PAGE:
“My delts and traps are really starting to come in.”
This comment is one that is all too common among bodybuilders and the fitness obsessed. In the mind of those making those comments the focus on the body has become so extreme that the muscles take on their own personas. They think about them 24/7, feed them a special diet, and have activities specifically geared for them to flourish and stand out.
They are giving birth to their muscles.
The muscles become their own entities that take a lot of time and energy to look a certain way, yet often those showcasing these bodies don’t talk about the extreme methods they have taken to get there: anabolic steroids, human growth hormone or clenbuteral. On the competition stage they have a few moments of hard won enjoyment, but this is short lived as they are probably dehydrated and exhausted from a hard night spent sleeping with a layer of tan paint on their skin. I’ve watched people crumble under the stress of this profession/hobby and have close friends that have ended up locked into eating disorders as a result.
Not everyone takes their fitness to the bodybuilding or fitness stage, but they still might be falling into the trap of being too concerned with the external appearance of their bodies. As I’ve discussed before, what will this ultimately get you? Will you be healthier if your delts are symmetrical? Will you lead a more fulfilling life? If you study anatomy you will find that most people are not symmetrical and will never have the same muscular development on both sides of their bodies. What function would we really need this for? I truly believe it is our asymmetry that makes each person unique and beautiful.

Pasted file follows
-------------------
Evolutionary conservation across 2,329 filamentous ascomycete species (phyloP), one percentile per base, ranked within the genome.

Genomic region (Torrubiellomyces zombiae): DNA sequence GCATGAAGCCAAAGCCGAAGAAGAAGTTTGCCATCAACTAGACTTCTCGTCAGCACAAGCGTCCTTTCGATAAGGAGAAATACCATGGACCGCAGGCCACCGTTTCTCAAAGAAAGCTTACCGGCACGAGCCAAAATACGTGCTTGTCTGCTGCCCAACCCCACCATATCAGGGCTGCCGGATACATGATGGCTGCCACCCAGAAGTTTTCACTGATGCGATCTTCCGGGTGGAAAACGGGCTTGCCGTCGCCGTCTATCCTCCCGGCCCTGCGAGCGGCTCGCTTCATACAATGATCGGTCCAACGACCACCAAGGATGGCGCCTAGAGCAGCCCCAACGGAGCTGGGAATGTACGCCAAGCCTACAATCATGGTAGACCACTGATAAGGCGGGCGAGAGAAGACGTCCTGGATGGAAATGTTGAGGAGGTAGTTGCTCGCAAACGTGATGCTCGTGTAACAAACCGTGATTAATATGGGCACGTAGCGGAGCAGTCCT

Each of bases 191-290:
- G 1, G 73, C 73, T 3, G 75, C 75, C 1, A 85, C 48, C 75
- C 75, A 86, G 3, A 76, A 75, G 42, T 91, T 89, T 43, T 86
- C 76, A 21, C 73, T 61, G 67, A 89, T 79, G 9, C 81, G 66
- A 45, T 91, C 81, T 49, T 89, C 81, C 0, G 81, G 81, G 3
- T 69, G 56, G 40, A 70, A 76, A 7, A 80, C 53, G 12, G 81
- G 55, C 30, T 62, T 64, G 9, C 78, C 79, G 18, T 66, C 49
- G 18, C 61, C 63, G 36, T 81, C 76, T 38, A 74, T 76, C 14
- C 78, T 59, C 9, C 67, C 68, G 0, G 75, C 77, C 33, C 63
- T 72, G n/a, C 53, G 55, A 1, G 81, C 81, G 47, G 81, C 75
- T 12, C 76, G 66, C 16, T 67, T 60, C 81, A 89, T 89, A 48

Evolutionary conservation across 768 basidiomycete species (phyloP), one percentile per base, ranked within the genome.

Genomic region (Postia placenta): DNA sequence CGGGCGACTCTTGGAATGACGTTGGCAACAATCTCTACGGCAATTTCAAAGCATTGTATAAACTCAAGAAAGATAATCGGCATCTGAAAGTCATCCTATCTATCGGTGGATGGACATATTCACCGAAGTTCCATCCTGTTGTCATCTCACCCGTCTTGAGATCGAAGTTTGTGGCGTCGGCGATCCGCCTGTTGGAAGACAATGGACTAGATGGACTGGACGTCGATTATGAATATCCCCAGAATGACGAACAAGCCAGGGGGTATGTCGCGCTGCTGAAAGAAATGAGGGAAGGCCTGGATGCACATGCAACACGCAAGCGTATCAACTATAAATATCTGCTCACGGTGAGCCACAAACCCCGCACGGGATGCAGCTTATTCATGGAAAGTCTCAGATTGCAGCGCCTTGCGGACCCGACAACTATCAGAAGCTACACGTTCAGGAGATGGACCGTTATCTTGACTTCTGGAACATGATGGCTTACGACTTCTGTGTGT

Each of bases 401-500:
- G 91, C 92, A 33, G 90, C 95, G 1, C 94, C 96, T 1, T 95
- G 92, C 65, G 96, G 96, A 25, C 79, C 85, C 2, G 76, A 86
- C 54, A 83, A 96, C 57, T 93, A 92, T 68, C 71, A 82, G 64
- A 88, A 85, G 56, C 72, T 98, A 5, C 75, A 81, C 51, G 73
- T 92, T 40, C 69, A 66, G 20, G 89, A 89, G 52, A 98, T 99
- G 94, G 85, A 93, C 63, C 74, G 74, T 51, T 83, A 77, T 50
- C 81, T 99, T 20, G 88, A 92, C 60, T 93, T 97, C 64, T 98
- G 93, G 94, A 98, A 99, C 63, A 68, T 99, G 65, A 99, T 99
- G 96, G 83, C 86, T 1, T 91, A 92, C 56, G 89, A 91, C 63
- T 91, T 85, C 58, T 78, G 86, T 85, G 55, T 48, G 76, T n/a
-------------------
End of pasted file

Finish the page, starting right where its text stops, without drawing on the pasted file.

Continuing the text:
Another long standing ideal, in this case specific to women, is the “myth” of the flat stomach. Most women won’t ever achieve this unless they use Photoshop! The female anatomy is designed so that the uterus is rounded and essentially by “removing” the uterus we are removing what makes a women a women!
BEFORE UTERINE CASTRATION AFTER UTERINE CASTRATION
There is nothing wrong with wanting to be and look strong, fit, and healthy, but when it becomes the main thing in your life such that you start naming your muscles Billy Bob or Suzy Ann there is a problem. Take a step back. What are your other interests? What do you enjoy doing outside of the gym or working out? Perhaps dedicate yourself to spending one “gym” day each week pursing something new.
If you decide you miss your muscles I’m Billy and Suzy will still be there waiting.
Photos: Classicbodies.com, marcird.com